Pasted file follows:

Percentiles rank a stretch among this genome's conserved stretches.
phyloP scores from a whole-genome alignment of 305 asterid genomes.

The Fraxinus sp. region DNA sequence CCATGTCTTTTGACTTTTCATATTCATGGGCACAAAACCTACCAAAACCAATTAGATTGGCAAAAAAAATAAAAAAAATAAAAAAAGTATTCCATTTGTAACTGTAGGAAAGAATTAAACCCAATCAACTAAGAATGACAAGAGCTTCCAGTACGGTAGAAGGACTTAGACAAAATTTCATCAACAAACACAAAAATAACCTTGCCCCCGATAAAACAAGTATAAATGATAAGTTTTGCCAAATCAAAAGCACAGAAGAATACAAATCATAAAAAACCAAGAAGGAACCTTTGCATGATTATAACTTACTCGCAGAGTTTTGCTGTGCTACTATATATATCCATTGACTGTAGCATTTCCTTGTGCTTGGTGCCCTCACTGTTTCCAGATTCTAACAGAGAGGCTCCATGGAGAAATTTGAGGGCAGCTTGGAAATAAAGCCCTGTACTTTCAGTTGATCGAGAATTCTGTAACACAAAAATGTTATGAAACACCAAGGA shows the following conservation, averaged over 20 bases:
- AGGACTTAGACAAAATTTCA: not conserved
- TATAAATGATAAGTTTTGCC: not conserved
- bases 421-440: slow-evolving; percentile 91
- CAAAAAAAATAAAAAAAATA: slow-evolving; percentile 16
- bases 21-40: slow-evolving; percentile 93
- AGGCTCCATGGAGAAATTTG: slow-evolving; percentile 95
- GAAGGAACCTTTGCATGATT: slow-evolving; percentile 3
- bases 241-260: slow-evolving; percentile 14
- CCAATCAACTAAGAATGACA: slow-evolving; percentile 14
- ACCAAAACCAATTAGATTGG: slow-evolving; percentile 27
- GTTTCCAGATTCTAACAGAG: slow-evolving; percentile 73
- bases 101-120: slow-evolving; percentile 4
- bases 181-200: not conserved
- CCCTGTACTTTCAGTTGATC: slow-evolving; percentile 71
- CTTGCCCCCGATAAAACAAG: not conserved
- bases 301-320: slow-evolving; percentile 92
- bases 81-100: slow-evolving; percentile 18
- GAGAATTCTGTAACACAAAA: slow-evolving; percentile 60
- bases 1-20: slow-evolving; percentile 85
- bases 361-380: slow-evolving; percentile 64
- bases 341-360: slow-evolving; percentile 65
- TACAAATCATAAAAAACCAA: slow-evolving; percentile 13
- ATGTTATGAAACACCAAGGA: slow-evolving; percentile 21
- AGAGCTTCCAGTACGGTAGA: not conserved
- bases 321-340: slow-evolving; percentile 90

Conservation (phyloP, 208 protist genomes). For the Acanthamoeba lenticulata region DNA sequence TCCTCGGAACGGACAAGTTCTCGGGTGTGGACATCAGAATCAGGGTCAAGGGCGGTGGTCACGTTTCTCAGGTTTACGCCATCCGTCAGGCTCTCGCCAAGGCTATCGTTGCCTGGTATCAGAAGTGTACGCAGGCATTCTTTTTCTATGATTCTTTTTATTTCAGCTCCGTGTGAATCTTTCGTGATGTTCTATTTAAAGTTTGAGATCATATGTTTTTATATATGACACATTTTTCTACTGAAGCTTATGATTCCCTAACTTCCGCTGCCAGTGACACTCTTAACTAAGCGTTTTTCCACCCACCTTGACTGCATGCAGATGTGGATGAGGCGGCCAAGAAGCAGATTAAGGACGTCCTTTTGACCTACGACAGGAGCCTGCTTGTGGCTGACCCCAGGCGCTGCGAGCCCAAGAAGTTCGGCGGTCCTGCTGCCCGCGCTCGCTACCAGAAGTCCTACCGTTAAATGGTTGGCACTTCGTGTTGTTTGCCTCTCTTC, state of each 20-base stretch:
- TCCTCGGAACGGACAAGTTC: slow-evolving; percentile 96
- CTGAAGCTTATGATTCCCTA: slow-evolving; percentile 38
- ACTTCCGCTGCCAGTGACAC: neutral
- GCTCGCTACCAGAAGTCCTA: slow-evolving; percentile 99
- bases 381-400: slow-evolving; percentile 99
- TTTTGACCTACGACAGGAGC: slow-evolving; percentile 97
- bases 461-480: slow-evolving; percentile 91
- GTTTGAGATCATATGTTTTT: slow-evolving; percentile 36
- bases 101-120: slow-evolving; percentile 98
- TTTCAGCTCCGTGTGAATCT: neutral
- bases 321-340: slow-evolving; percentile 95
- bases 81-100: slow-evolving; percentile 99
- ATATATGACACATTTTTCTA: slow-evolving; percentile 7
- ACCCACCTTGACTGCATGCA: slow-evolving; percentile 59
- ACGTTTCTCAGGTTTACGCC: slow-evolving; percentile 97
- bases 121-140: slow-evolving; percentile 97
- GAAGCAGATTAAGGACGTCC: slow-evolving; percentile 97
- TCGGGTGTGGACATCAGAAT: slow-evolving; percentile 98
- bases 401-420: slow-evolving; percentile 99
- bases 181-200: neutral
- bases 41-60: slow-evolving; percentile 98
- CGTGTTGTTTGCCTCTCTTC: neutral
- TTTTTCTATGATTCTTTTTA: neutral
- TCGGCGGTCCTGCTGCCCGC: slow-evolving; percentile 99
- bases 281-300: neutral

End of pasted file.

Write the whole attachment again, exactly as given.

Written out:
Percentiles rank a stretch among this genome's conserved stretches.
phyloP scores from a whole-genome alignment of 305 asterid genomes.

The Fraxinus sp. region DNA sequence CCATGTCTTTTGACTTTTCATATTCATGGGCACAAAACCTACCAAAACCAATTAGATTGGCAAAAAAAATAAAAAAAATAAAAAAAGTATTCCATTTGTAACTGTAGGAAAGAATTAAACCCAATCAACTAAGAATGACAAGAGCTTCCAGTACGGTAGAAGGACTTAGACAAAATTTCATCAACAAACACAAAAATAACCTTGCCCCCGATAAAACAAGTATAAATGATAAGTTTTGCCAAATCAAAAGCACAGAAGAATACAAATCATAAAAAACCAAGAAGGAACCTTTGCATGATTATAACTTACTCGCAGAGTTTTGCTGTGCTACTATATATATCCATTGACTGTAGCATTTCCTTGTGCTTGGTGCCCTCACTGTTTCCAGATTCTAACAGAGAGGCTCCATGGAGAAATTTGAGGGCAGCTTGGAAATAAAGCCCTGTACTTTCAGTTGATCGAGAATTCTGTAACACAAAAATGTTATGAAACACCAAGGA shows the following conservation, averaged over 20 bases:
- AGGACTTAGACAAAATTTCA: not conserved
- TATAAATGATAAGTTTTGCC: not conserved
- bases 421-440: slow-evolving; percentile 91
- CAAAAAAAATAAAAAAAATA: slow-evolving; percentile 16
- bases 21-40: slow-evolving; percentile 93
- AGGCTCCATGGAGAAATTTG: slow-evolving; percentile 95
- GAAGGAACCTTTGCATGATT: slow-evolving; percentile 3
- bases 241-260: slow-evolving; percentile 14
- CCAATCAACTAAGAATGACA: slow-evolving; percentile 14
- ACCAAAACCAATTAGATTGG: slow-evolving; percentile 27
- GTTTCCAGATTCTAACAGAG: slow-evolving; percentile 73
- bases 101-120: slow-evolving; percentile 4
- bases 181-200: not conserved
- CCCTGTACTTTCAGTTGATC: slow-evolving; percentile 71
- CTTGCCCCCGATAAAACAAG: not conserved
- bases 301-320: slow-evolving; percentile 92
- bases 81-100: slow-evolving; percentile 18
- GAGAATTCTGTAACACAAAA: slow-evolving; percentile 60
- bases 1-20: slow-evolving; percentile 85
- bases 361-380: slow-evolving; percentile 64
- bases 341-360: slow-evolving; percentile 65
- TACAAATCATAAAAAACCAA: slow-evolving; percentile 13
- ATGTTATGAAACACCAAGGA: slow-evolving; percentile 21
- AGAGCTTCCAGTACGGTAGA: not conserved
- bases 321-340: slow-evolving; percentile 90

Conservation (phyloP, 208 protist genomes). For the Acanthamoeba lenticulata region DNA sequence TCCTCGGAACGGACAAGTTCTCGGGTGTGGACATCAGAATCAGGGTCAAGGGCGGTGGTCACGTTTCTCAGGTTTACGCCATCCGTCAGGCTCTCGCCAAGGCTATCGTTGCCTGGTATCAGAAGTGTACGCAGGCATTCTTTTTCTATGATTCTTTTTATTTCAGCTCCGTGTGAATCTTTCGTGATGTTCTATTTAAAGTTTGAGATCATATGTTTTTATATATGACACATTTTTCTACTGAAGCTTATGATTCCCTAACTTCCGCTGCCAGTGACACTCTTAACTAAGCGTTTTTCCACCCACCTTGACTGCATGCAGATGTGGATGAGGCGGCCAAGAAGCAGATTAAGGACGTCCTTTTGACCTACGACAGGAGCCTGCTTGTGGCTGACCCCAGGCGCTGCGAGCCCAAGAAGTTCGGCGGTCCTGCTGCCCGCGCTCGCTACCAGAAGTCCTACCGTTAAATGGTTGGCACTTCGTGTTGTTTGCCTCTCTTC, state of each 20-base stretch:
- TCCTCGGAACGGACAAGTTC: slow-evolving; percentile 96
- CTGAAGCTTATGATTCCCTA: slow-evolving; percentile 38
- ACTTCCGCTGCCAGTGACAC: neutral
- GCTCGCTACCAGAAGTCCTA: slow-evolving; percentile 99
- bases 381-400: slow-evolving; percentile 99
- TTTTGACCTACGACAGGAGC: slow-evolving; percentile 97
- bases 461-480: slow-evolving; percentile 91
- GTTTGAGATCATATGTTTTT: slow-evolving; percentile 36
- bases 101-120: slow-evolving; percentile 98
- TTTCAGCTCCGTGTGAATCT: neutral
- bases 321-340: slow-evolving; percentile 95
- bases 81-100: slow-evolving; percentile 99
- ATATATGACACATTTTTCTA: slow-evolving; percentile 7
- ACCCACCTTGACTGCATGCA: slow-evolving; percentile 59
- ACGTTTCTCAGGTTTACGCC: slow-evolving; percentile 97
- bases 121-140: slow-evolving; percentile 97
- GAAGCAGATTAAGGACGTCC: slow-evolving; percentile 97
- TCGGGTGTGGACATCAGAAT: slow-evolving; percentile 98
- bases 401-420: slow-evolving; percentile 99
- bases 181-200: neutral
- bases 41-60: slow-evolving; percentile 98
- CGTGTTGTTTGCCTCTCTTC: neutral
- TTTTTCTATGATTCTTTTTA: neutral
- TCGGCGGTCCTGCTGCCCGC: slow-evolving; percentile 99
- bases 281-300: neutral